Alaska Airlines in April 2011 agreed to a deal with Los Angeles World Airports to renovate Terminal 6. The airline will move its flights to Terminal 6, and eight other carriers currently operating from the terminal will be relocated.[32]

Terminal 7

Terminal 7 has 11 gates: 70A–70B, 71A–71B, 72–74, 75A–75B, 76–77. This terminal opened in 1962. Four of these gates have two jetways, which accommodate large aircraft. Terminal 7 is the home to United Airlines. The interior of the terminal was renovated between January 1998 and June 1999 at a cost of $200 million and was designed by HNTB. Added were new gate podiums, increased size of gate areas, relocated concessions, expanded restrooms, new flooring and new sigange[33]. Also, the roof of the terminal was raised and new, brighter light fixtures were added in order to provide more overall lighting[34]. The terminal also contains a United Club and International First Class Lounge.

Terminal 8

Terminal 8 has 9 gates: 80–88. This terminal was added for smaller jets and turboprops in 1988 and formerly served Shuttle by United flights. In 2002, United moved all non-Express flights to Terminals 6 and 7. However, Terminal 8 is now used once again for mainline United flights.

Tom Bradley International Terminal (TBIT)

Tom Bradley International Terminal in the early morning
Check-in counters in the Tom Bradley International Terminal

The Tom Bradley International Terminal has 12 gates, including six on the north concourse and six on the south concourse. In addition, there are nine satellite gates for international flights located on the west side of LAX. Passengers are ferried to the west side gates by bus. The terminal hosts most of the major international airlines not in Terminal 2 including Turkish Airlines, British Airways, Lufthansa and Swiss International Air Lines, and all major Asian airlines, with the exception of Air China.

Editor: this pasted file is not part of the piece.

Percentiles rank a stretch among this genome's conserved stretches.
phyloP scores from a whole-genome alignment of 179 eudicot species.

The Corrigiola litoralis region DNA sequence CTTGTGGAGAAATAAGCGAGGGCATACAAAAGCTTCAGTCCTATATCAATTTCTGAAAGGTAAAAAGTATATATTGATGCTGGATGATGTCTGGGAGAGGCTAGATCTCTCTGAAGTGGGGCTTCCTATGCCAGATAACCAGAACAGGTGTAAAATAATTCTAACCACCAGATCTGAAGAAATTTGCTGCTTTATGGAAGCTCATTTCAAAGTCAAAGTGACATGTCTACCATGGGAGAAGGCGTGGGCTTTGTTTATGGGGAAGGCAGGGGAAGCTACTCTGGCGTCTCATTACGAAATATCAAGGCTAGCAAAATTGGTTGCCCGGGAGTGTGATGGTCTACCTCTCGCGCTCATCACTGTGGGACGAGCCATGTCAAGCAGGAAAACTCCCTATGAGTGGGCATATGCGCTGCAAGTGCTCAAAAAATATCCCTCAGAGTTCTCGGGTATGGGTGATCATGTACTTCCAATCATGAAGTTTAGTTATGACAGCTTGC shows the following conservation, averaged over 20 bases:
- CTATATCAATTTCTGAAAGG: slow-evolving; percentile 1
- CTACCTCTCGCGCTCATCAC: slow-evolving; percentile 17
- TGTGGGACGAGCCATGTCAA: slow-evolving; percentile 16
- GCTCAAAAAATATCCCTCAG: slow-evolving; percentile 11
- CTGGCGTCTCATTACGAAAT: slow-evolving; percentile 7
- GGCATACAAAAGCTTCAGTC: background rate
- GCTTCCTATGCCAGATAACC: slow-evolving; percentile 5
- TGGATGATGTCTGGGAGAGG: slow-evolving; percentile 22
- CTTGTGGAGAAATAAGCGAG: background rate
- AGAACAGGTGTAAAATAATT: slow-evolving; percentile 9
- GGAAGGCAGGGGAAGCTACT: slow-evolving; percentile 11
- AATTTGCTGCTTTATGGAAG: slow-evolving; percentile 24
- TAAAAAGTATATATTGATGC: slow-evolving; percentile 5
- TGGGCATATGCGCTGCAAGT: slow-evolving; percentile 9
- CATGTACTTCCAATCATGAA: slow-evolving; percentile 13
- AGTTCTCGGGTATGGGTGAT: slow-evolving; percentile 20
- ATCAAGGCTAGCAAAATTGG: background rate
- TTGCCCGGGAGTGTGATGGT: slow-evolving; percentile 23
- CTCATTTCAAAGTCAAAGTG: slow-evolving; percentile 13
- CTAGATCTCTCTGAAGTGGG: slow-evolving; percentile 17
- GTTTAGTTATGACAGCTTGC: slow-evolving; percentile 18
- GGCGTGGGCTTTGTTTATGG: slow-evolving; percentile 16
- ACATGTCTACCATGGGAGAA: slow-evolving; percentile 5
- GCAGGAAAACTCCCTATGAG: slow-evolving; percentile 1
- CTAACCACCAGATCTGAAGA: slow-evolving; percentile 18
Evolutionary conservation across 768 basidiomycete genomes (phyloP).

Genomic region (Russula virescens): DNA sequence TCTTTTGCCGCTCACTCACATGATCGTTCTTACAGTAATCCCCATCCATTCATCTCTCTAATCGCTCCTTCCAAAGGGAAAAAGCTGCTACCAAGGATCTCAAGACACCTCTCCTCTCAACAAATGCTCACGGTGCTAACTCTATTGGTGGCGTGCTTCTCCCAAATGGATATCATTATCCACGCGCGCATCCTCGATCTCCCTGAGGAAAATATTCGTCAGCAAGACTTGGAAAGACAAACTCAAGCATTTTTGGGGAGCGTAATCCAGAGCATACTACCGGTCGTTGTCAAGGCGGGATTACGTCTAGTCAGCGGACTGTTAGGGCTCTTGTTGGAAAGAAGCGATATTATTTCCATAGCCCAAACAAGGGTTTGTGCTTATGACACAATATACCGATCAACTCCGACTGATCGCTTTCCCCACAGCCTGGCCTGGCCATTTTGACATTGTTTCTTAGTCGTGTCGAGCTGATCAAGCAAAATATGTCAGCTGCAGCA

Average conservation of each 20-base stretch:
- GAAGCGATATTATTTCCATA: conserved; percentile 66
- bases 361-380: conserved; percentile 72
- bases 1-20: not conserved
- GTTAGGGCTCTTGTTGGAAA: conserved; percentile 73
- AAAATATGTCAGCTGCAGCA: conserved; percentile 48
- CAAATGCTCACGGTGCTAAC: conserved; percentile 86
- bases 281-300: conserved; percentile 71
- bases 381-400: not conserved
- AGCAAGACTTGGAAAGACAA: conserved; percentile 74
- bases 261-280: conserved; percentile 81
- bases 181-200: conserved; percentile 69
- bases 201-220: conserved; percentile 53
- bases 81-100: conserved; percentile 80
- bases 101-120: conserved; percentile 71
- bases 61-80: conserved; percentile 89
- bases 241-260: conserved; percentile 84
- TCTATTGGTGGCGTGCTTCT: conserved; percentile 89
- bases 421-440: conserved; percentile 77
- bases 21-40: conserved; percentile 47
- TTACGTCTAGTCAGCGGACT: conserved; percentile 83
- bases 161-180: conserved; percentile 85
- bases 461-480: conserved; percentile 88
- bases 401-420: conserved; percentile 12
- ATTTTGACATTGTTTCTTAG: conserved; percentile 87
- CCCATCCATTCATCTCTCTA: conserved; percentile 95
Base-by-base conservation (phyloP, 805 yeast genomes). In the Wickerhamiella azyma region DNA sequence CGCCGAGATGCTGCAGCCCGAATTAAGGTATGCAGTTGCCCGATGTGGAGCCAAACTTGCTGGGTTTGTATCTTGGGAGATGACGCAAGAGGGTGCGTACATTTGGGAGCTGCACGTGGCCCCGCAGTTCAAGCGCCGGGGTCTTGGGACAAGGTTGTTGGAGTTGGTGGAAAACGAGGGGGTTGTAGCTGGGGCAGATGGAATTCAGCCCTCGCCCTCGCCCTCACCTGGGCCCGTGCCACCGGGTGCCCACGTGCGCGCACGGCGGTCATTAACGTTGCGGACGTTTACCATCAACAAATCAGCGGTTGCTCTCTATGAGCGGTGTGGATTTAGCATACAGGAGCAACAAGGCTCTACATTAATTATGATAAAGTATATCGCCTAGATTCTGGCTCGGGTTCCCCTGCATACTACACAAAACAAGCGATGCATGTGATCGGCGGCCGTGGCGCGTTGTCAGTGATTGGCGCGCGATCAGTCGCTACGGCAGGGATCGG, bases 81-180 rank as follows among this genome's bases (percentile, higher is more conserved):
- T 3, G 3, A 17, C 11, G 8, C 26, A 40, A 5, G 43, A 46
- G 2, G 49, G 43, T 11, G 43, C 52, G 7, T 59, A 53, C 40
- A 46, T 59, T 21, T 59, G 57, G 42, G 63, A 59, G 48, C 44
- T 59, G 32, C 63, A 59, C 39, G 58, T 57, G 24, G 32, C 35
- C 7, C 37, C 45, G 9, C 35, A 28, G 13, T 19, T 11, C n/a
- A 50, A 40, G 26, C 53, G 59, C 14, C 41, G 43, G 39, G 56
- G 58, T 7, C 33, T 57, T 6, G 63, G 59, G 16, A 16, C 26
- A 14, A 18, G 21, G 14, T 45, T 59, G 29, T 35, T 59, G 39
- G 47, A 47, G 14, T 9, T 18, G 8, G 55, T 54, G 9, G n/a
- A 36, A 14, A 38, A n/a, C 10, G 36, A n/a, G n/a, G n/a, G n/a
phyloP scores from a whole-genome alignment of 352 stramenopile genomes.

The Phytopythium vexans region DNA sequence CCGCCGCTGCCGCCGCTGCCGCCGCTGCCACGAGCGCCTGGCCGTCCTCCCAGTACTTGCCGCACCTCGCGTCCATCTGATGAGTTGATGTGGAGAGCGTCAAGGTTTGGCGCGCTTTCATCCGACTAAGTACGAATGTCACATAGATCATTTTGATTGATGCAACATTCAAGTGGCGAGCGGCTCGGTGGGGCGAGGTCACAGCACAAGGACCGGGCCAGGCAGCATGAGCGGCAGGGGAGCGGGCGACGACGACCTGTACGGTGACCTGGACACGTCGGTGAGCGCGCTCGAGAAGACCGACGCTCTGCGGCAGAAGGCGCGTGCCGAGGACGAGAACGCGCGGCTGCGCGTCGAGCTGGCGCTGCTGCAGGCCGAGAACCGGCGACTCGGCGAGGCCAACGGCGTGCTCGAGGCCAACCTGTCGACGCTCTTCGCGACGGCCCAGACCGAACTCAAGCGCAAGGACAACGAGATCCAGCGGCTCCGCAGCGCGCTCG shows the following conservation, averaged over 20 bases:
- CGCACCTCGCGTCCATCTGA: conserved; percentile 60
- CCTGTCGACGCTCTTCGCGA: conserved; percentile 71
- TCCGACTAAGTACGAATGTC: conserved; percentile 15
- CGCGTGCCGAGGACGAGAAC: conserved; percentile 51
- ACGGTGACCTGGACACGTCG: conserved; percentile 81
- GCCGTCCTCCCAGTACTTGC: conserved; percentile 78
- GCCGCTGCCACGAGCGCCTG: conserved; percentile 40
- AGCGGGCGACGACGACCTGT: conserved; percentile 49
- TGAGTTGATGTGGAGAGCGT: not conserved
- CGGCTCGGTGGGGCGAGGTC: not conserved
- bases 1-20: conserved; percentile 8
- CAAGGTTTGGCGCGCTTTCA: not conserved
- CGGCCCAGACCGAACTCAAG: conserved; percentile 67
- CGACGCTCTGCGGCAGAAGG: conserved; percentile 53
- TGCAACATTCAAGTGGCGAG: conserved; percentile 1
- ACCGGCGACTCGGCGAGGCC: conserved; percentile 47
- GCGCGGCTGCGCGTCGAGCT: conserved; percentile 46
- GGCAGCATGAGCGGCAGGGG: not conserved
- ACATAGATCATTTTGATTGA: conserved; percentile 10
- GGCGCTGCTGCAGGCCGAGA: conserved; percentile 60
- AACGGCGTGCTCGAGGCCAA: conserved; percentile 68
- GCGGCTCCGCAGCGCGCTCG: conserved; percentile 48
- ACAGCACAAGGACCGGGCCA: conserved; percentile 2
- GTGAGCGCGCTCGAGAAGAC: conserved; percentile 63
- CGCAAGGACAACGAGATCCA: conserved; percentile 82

This terminal opened for the 1984 Summer Olympic Games and is named in honor of Tom Bradley, the first African-American and longest serving (20 years) mayor of Los Angeles, and champion of LAX. The terminal is located at the west end of the passenger terminal area between Terminals 3 and 4. There are 34 airlines that serve the Tom Bradley International Terminal and the terminal handles 10 million passengers per year.

In 2010, modernization efforts resulted in additional space for inline baggage screening, three large alliance-aligned lounges plus one unaligned lounge (to replace the multiple airline specific lounges) and fully facelifted departures and arrivals areas.

On November 17, 2008, Mayor Antonio Villaraigosa unveiled design concepts for LAX's Bradley West and Midfield Concourse projects. Los Angeles World Airports (LAWA), along with city officials, selected Fentress Architects in association with HNTB to develop a design concept for the modernization of LAX. The emphasis of the modernization is to improve the passenger experience.

On February 22, 2010, construction began on the $1.5 billion Bradley West project. The project will add over 1,250,000 square feet (116,000 m2) of shops, restaurants, and passenger lounges, as well as new security screening, customs and immigration, and baggage claim facilities. The terminal's existing two concourses will be demolished and replaced with a larger pair with 18 gates, nine of which will be able to accommodate super jumbo aircraft. The timeline for the project includes phased openings beginning in early 2012, with the full Bradley West extension completed in early 2014.

Airlines and destinations

LAX handles more "origin and destination" (i.e. not connecting) passengers than any other airport in the world.[35] It is the world's fifth-busiest airport by passenger traffic[23] and eleventh-busiest by cargo traffic,[24] serving over 60 million passengers and more than two million tons of freight in 2006. It is the busiest airport in the state of California, and the third-busiest airport by passenger traffic in the United States based on final 2006 statistics.[25] In terms of international passengers, LAX is the third-busiest in the U.S. (behind only New York-JFK and Miami International Airport) and 26th worldwide.[27]